“Although there is a slight chance that the redeveloperâ€™s child made a donation ten years prior to the redevelopment agreement with the intention that said donation would give his father to have preferential treatment in the future, it is just as likely (if not more likely) that said grown child made the donation in support of his own political speech and did not have any idea of the future redevelopment agreement.”
He continues that such legislation would not be helpful in “preventing corruption at the time a redevelopment agreement is entered.”
Hamlin concludes that adhering to the state guidelines would likely only take “future legislation” being passed by the city.
Hoboken spokesman Vijay Chaudhuri said that the legal opinion is being taken into consideration, but that no decisions have been made at this time.
“Given the legal opinion received by the city, the council and administration will contemplate potential modifications to the pay-to-play rules, if any, in the coming months.”
Therefore, it seems unlikely that the city would push for a pay-to-play law repeal before the November 5th municipal elections, given that five incumbents are seeking re-election and Mayor Ravi Bhalla is officially running candidates against four of them.
The legal opinion comes at a time when rumors of a super PAC getting involved in the Mile Square City this fall are swirling, however, getting the group to confirm as such has proven nearly impossible.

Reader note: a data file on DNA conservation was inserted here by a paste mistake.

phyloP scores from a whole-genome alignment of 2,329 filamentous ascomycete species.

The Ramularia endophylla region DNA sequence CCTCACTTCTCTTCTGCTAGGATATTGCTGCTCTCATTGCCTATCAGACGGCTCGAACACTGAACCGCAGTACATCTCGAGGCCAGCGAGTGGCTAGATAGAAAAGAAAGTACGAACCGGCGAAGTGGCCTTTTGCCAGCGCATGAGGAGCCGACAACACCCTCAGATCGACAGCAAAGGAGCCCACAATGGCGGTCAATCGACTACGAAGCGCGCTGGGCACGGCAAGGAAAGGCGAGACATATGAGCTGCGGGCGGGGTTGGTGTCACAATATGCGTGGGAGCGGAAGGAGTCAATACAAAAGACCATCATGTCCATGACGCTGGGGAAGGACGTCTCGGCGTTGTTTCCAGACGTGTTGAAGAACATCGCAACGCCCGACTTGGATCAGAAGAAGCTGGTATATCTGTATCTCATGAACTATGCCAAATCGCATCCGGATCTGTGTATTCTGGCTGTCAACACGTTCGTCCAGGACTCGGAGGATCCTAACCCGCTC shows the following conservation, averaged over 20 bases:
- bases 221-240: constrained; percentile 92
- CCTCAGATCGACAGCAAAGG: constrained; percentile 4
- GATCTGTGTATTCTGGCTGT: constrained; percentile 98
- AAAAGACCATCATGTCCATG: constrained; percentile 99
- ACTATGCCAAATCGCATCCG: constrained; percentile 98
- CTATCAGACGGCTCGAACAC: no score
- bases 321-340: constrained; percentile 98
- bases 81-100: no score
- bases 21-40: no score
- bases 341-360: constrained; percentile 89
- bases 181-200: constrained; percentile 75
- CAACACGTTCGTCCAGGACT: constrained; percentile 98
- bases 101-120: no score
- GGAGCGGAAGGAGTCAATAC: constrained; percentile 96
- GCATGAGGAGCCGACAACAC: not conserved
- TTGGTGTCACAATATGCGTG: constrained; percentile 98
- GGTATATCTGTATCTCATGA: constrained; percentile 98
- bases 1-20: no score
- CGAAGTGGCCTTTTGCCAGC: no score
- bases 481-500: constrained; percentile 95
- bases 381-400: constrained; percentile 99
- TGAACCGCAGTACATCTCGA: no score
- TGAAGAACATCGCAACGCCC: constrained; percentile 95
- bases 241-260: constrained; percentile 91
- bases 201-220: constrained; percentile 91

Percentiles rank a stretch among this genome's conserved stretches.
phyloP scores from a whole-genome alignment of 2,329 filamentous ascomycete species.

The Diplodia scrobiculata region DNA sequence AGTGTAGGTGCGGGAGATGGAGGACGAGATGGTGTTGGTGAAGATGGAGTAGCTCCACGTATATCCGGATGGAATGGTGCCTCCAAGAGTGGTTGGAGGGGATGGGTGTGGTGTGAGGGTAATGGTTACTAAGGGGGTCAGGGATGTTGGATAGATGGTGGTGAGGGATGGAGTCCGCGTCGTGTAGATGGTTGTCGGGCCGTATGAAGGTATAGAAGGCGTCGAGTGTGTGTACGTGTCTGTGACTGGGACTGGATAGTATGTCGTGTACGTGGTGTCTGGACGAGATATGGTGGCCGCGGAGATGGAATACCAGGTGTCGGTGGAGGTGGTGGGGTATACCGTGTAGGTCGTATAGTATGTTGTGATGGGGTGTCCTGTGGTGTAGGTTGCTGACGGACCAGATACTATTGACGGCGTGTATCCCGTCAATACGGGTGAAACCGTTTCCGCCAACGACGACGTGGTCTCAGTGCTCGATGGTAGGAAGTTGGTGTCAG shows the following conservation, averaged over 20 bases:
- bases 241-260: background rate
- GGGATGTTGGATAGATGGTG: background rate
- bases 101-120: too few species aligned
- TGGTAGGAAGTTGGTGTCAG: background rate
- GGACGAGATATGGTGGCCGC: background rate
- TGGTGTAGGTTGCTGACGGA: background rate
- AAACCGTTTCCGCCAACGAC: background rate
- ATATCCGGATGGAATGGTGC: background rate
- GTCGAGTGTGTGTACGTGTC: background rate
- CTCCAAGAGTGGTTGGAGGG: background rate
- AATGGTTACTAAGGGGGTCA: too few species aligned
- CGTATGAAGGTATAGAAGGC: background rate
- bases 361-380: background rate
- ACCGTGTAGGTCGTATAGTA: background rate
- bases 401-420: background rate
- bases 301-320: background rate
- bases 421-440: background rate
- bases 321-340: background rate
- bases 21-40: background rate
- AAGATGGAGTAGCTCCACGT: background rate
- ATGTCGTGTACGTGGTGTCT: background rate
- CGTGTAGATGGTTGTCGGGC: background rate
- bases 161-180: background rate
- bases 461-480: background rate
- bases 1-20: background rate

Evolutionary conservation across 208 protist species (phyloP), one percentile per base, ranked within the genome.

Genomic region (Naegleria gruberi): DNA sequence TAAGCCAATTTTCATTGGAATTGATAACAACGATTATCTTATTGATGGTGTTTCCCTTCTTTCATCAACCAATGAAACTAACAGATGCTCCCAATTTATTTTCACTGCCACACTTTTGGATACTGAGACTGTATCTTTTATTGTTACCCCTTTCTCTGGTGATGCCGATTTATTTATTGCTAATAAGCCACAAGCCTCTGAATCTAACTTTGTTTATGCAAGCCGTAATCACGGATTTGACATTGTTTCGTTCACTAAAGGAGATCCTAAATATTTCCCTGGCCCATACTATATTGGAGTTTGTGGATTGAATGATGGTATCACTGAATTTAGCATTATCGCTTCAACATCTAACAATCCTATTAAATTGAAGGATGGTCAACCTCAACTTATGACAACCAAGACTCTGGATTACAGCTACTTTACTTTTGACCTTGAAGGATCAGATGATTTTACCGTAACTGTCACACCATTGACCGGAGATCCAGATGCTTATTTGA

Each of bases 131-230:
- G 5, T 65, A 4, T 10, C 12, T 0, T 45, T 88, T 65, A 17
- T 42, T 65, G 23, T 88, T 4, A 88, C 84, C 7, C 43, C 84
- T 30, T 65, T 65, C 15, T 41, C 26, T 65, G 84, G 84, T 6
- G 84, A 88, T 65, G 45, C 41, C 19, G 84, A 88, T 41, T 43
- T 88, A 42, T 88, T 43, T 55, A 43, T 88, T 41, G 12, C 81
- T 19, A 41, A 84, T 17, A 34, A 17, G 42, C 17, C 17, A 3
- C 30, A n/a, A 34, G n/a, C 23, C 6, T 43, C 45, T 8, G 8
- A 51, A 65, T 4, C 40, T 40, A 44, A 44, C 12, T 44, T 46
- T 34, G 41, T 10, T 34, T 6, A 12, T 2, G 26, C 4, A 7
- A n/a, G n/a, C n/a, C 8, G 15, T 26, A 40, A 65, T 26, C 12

NJ Community Initiatives is chaired by Louis Venezia, the chief of the Bloomfield Fire Department and the mayor’s brother, according to a July 29th filing with the New Jersey Election Law Enforcement Commission.
“The organization’s agenda is to strengthen New Jersey communities by promoting social justice issues and to independently support candidates on a local and state level who share the organization’s vision for a better New Jersey,” the filing says.
When asked for comment, Venezia directed media inquiries to Timothy White, of River Crossing Strategy Group.
However, when reached by HCV, White said he was not a spokesman for the PAC and was not working with the group at all due to a conflict.
After reaching out to Venezia again to inform him of White’s comments, HCV received an email from Sean Darcy, a principal at Round World Consulting, about three hours later.
“New Jersey Community Initiatives is still evaluating where they will be supporting candidates and no determinations have been made at this point,” he said in an email, not responding to a phone call or text message seeking further comment.
Nevertheless, multiple sources, who spoke under the condition of anonymity, said that the current plan is for the PAC to be involved in the Hoboken council races.
According to the aforementioned ELEC filing, the group estimates raising $150,000 this calendar year, approximating that $100,000 will be spent on “New Jersey election-related activity” in 2019.
Editor’s Note: This story has been updated with new information.Â